New CEO Brings a Fresh Perspective
Partly in response to pressure from two activist investors, Boston’s Highfields Capital Management LP and Scout Capital Management LLP of New York (which together hold 9.6% of Tim’s shares), the company is now reshuffling its U.S. expansion strategy.
Under its new plan, it will partner with well-capitalized franchisees that will be able to hold multiple stores in a certain area. The company feels this will cut the cost of growing in the country starting in 2014. It also has the potential to accelerate its expansion.
“We’ll be looking for partners that not only have the capital but more importantly understand the market and have access to things we don’t have access to, i.e., real estate and media,” Tim Hortons’ new CEO, Mark Caira, who took the reins on July 2, recently told Bloomberg.
The company is also borrowing $900 million to repurchase shares (in response to another demand by Highfields and Scout). Tim’s balance sheet is healthy, so it can easily afford this move.
For its part, Scout called the above initiatives “a good first step.”
These are the first significant moves made by the Caira, a former executive at Nestle SA (NYSE: NESN) who helped expand that company’s hot and cold beverage division.
Caira plans to increase Tim’s sales with a number of new initiatives, such as improved customer service to ease long lineups at the company’s Canadian stores. Tim Hortons is also adding double-lane drive-throughs and beverage express counters designed to get customers past the checkout counter faster.
In addition, Caira has mentioned going after younger customers with more milk- and juice-based drinks, along with marketing focused on health and wellness. Other options under consideration include selling more Tim Hortons products through retail stores and vending machines and offering dinner items, an appropriate counterpunch to fast food chains like McDonald’s moving into the company’s core coffee market.
Canadian Dominance Gives Tim’s a Strong Backbone
In the second quarter, results for which Tim Hortons released on August 8, revenue rose 1.9% from a year ago, to C$800.1 million. Net income increased 14.5%, to C$123.7 million. Per-share earnings rose 17.0%, to C$0.81, on fewer shares outstanding. That topped the consensus forecast of C$0.74 a share, though revenue missed the analysts’ expectation of C$818 million.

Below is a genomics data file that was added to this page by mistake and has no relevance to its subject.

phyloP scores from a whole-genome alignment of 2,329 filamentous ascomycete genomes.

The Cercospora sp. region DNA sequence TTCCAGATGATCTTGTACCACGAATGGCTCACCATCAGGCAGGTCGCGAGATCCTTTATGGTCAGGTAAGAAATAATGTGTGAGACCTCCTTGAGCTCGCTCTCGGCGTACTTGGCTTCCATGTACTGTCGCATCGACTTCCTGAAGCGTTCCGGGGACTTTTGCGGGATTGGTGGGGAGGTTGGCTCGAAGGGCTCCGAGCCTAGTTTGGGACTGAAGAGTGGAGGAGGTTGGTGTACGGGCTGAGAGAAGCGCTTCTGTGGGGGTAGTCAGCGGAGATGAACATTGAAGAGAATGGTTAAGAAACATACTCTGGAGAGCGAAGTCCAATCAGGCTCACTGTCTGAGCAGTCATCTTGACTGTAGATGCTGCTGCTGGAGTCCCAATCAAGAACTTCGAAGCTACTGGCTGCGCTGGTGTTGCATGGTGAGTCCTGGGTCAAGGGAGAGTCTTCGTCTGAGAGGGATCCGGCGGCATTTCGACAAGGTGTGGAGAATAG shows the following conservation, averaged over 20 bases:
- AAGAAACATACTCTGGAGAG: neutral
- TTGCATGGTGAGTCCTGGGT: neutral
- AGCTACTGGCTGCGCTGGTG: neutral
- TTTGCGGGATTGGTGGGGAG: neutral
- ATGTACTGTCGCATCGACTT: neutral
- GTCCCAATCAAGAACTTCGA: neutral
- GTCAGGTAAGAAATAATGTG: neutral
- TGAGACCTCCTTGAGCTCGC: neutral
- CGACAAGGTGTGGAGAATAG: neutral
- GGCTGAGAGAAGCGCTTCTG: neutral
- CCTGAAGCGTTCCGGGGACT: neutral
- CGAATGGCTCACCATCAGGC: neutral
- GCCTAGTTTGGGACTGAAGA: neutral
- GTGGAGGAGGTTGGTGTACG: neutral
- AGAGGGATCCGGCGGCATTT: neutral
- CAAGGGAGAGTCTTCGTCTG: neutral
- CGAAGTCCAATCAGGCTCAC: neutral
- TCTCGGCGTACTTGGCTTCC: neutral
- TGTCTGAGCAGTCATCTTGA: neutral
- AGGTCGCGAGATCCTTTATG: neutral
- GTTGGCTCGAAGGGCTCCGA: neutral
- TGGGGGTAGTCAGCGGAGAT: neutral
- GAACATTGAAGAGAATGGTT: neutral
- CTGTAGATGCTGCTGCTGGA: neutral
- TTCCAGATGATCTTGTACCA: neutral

Same-store sales rose 1.5% in Canada, partly due to price increases, and 1.4% in the U.S.
“Despite what we would consider a very tough operating environment, we do think these guys have the locations, customer loyalty and the brand that allows them to succeed in that environment,” Edward Jones analyst Bobby Hagedorn recently told the Canadian Press. “People are going after their core breakfast segment, so we do think the company needs to get back on track. We do think they’re going to be able to do that.”
The shares trade at 21.5 times the company’s last 12 months of earnings, compared to 38.6 for Dunkin Brands and 36.8 for Starbucks.
The company reaffirmed its 2013 earnings outlook of C$2.87 to C$2.97 a share this year, up from C$2.59 in 2012. The average analyst estimate calls for earnings of C$2.94, rising to C$3.33 in 2014. The stock trades at 19.7 and 17.4 times those figures, respectively.
Meantime, investors will have to wait to see precisely what Caira has up his sleeve to accelerate growth when the company unveils a new strategic plan later this year.